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Re: [Xen-devel] [RFC] Xend XML-RPC Refactoring

On Sat, Mar 11, 2006 at 07:44:20PM -0600, Anthony Liguori wrote:

> Ewan Mellor wrote:
> >Anthony, I've reviewed your XML-RPC patches.  It all looks good, so I'm in
> >favour of putting them in straight away.
> Thanks!
> >I'd like to get the second patch in
> >straight away as well as the first, that is (for those watching at home) to
> >change xm to using XML-RPC, because I would like to deprecate the old
> >protocol sooner, rather than later.  Making the XML-RPC interface the 
> >primary
> >control path for Xen 3.0.2 will encourage third-parties to code to that 
> >rather
> >than to the s-expression protocol, and that's a good thing.
> >  
> Okay.  So I'm going to take this to mean that we would deprecate 
> S-Expression/HTTP for 3.0.2 and remove it in 3.0.3?  That would be 
> really nice.

Yes, I hope so.  That's assuming that a) no-one objects and b) we get the
config file formats (both the main Xend config file and the xm create config
file) into XML too.  I don't see any point removing the s-expression protocol
support unless we can remove the s-expression parser/generator too, but I
certainly think that we should deprecate it for 3.0.2.

> >  How about if we prefixed
> >every function that we wish to expose to the messaging layer with
> >"public_"?  So for example XendDomainInfo.send_sysrq would be named
> >public_send_sysrq instead.  Then, we could use that to guide the
> >function registration, rather than having exclude lists and inline lists
> >of callable methods.
> >  
> Isn't using an underscore a convention for making methods private in 
> Python?  I think, at least, pydoc ignores functions that start with an 
> underscore.

A preceding underscore indicates that "from Module import *" should not import
the function, i.e. it's a weak "private" declaration.  There's nothing special
about embedded underscores though.

I chose public_get_name over publicGetName because I thought that, at the
XML-RPC level, it would be conventional to have "xend.domain.get_name" as the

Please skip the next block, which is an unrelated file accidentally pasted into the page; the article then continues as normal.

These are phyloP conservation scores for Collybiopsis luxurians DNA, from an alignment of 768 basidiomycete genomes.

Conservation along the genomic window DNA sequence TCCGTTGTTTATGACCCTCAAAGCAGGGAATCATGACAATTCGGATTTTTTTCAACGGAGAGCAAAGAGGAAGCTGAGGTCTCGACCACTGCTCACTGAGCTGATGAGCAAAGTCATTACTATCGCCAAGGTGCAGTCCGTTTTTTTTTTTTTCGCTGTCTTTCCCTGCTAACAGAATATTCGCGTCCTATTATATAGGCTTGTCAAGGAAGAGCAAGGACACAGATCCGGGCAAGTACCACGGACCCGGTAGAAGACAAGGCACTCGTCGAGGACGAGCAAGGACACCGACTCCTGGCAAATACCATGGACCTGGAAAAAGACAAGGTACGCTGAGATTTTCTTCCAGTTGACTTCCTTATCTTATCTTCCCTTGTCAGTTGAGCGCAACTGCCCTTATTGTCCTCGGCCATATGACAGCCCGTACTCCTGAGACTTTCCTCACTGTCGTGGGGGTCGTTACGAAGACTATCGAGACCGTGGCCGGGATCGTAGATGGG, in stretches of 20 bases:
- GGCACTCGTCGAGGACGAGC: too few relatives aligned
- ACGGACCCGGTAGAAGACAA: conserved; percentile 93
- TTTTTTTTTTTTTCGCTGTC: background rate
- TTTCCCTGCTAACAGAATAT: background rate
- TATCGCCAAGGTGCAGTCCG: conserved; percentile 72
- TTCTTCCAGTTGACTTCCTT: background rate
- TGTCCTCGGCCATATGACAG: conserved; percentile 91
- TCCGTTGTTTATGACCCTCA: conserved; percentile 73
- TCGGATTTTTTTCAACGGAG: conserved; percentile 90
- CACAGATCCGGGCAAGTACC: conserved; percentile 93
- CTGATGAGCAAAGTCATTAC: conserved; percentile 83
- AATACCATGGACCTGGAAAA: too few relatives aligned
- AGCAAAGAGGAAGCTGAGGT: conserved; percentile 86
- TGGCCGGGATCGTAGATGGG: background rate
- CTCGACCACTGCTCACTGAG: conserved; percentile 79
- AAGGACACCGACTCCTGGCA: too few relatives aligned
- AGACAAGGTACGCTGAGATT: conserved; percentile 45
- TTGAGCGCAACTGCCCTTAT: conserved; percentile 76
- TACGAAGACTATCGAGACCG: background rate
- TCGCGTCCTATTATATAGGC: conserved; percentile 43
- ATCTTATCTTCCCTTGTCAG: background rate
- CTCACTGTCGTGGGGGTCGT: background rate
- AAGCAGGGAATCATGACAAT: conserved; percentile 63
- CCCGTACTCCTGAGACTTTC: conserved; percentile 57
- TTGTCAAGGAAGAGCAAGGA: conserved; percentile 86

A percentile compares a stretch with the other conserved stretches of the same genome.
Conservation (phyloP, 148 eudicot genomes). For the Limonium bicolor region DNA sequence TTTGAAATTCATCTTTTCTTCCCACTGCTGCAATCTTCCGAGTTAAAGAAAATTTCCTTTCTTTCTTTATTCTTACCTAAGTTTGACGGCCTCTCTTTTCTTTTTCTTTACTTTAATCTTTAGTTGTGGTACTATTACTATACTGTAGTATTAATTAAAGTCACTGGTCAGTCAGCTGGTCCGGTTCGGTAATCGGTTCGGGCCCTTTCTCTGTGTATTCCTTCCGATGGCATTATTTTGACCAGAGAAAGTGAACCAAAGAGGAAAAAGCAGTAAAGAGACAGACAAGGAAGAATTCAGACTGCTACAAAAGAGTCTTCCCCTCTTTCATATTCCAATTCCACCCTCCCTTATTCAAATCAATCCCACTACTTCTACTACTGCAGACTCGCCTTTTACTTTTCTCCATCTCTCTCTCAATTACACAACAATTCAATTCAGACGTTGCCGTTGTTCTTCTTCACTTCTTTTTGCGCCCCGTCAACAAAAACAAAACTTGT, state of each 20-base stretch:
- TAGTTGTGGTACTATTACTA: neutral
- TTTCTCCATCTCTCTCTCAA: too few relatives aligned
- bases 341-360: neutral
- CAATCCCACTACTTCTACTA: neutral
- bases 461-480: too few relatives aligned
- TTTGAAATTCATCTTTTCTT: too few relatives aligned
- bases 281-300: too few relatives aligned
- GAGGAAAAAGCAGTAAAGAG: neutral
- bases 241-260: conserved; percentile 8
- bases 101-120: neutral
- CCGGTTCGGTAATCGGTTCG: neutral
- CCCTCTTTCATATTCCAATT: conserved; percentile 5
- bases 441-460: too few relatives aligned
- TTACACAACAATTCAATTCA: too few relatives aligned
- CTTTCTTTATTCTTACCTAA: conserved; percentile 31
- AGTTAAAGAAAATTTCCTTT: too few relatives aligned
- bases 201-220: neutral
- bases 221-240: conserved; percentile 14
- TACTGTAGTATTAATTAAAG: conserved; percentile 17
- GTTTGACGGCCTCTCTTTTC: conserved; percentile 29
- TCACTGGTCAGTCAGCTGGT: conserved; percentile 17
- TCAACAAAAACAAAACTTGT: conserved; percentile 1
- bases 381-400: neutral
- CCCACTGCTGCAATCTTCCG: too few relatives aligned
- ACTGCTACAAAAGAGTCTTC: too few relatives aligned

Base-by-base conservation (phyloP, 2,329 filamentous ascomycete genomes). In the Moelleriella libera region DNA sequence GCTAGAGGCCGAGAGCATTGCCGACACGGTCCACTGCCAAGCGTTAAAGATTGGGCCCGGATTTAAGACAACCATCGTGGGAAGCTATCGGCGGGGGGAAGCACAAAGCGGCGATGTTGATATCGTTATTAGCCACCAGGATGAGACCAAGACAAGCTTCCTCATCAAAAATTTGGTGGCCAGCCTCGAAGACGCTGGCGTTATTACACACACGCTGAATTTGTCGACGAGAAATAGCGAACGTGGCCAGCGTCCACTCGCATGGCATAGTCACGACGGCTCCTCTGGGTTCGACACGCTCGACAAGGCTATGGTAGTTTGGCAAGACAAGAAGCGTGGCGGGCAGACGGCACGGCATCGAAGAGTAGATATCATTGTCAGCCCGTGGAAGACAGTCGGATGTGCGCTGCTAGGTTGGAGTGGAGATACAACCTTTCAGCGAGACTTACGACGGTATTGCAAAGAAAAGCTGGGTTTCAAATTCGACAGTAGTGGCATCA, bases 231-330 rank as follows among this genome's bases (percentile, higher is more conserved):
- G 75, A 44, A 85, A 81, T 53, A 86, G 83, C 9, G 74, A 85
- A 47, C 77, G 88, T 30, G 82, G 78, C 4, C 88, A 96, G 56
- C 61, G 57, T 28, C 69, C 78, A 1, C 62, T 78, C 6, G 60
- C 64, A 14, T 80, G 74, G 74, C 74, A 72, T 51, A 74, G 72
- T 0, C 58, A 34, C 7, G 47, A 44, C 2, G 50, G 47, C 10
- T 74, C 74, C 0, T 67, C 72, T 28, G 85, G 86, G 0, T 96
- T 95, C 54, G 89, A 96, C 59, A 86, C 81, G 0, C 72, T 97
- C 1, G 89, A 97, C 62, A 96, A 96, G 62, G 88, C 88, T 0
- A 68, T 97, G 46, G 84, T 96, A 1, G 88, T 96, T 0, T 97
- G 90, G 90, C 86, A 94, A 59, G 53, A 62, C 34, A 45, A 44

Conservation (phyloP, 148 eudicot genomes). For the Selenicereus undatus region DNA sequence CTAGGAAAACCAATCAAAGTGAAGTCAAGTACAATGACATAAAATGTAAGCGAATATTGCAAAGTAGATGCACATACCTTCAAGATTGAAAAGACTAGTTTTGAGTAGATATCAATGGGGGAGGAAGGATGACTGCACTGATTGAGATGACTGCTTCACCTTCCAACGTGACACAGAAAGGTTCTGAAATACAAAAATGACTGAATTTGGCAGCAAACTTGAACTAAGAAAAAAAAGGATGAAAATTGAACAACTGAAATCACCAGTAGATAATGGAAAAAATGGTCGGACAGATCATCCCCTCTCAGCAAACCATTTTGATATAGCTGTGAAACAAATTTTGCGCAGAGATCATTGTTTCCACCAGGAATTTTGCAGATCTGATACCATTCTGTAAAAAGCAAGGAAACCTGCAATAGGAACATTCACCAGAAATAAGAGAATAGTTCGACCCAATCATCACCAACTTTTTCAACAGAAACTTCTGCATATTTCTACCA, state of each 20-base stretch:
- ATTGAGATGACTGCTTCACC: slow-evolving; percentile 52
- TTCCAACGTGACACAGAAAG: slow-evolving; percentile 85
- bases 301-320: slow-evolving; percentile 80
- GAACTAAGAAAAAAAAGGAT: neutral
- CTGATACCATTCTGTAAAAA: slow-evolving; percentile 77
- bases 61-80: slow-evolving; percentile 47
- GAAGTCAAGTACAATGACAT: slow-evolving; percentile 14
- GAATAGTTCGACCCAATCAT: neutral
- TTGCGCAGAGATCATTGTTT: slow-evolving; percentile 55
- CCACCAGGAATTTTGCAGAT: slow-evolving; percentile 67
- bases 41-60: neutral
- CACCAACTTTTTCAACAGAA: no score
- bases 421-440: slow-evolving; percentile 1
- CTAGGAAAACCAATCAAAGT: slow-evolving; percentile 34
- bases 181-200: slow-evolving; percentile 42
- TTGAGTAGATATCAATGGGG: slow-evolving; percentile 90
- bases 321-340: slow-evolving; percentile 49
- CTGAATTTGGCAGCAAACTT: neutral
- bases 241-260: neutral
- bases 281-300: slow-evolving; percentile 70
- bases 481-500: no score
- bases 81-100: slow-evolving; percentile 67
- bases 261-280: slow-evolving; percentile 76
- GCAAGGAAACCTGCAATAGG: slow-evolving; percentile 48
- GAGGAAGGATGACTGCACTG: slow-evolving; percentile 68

message name, rather than "xend.domain.GetName".  That's personal taste
though, I don't have a strong opinion here.

> >> 
> >>     def xend_node_get_dmesg(self):
> >>-            return self.xendGet(self.nodeurl('dmesg'))
> >>+        return self.srv.xend.node.dmesg.info()
> >>    
> >
> >What you've done here is slipped the new XML-RPC layer under the existing
> >XendClient API.  I don't think that we need to support that API at all.  
> >All
> >the functions here just turn into stubs onto ServerProxy, and I don't think
> >that those stubs buy us anything.
> >  
> Nope.  Just compatibility.  I know there are people using the XendClient 
> API.

There are?  Who?  Anyone who's using the XendClient API, please speak up!

> >The reason I noticed is that I have been trying to make it so that
> >XendDomain and XendDomainInfo only receive arguments of the correct type,
> >with the casts to integers etc handled by the messaging layer.  This
> >change you've made highlights the fact that there is now nowhere for
> >that type conversion to take place, because the messaging layer is more
> >generic, and doesn't understand the calls that it is dispatching.
> >That's OK -- it's a consequence of the removal of all that code in
> >SrvDomain -- but it's something to be aware of.  If we adopt the naming
> >convention that I suggest above, then all methods accept only arguments
> >of the correct type _except_ for those named "public_xyz" -- those
> >methods must validate and convert their arguments appropriately.
> >  
> Why?  If a public_ function expects a domid and gets passed a string, it 
> ought to throw an exception and the client should get it as an error.

I don't think that there's any user-facing call which should only accept a
domid -- they should all accept either a domain ID or a domain name.  Of
course, xm cannot tell whether it is passing a domain ID or a domain name
(because names may be strings of digits too, and these are typed at the
command line) so I think that any public function must be able to cope with
either case.

That said, if there is some call that accepts only an integer, yes, it ought
to be able to throw an exception.  (I think, actually, that we're talking at
cross purposes, and obliquely agreeing with each other).



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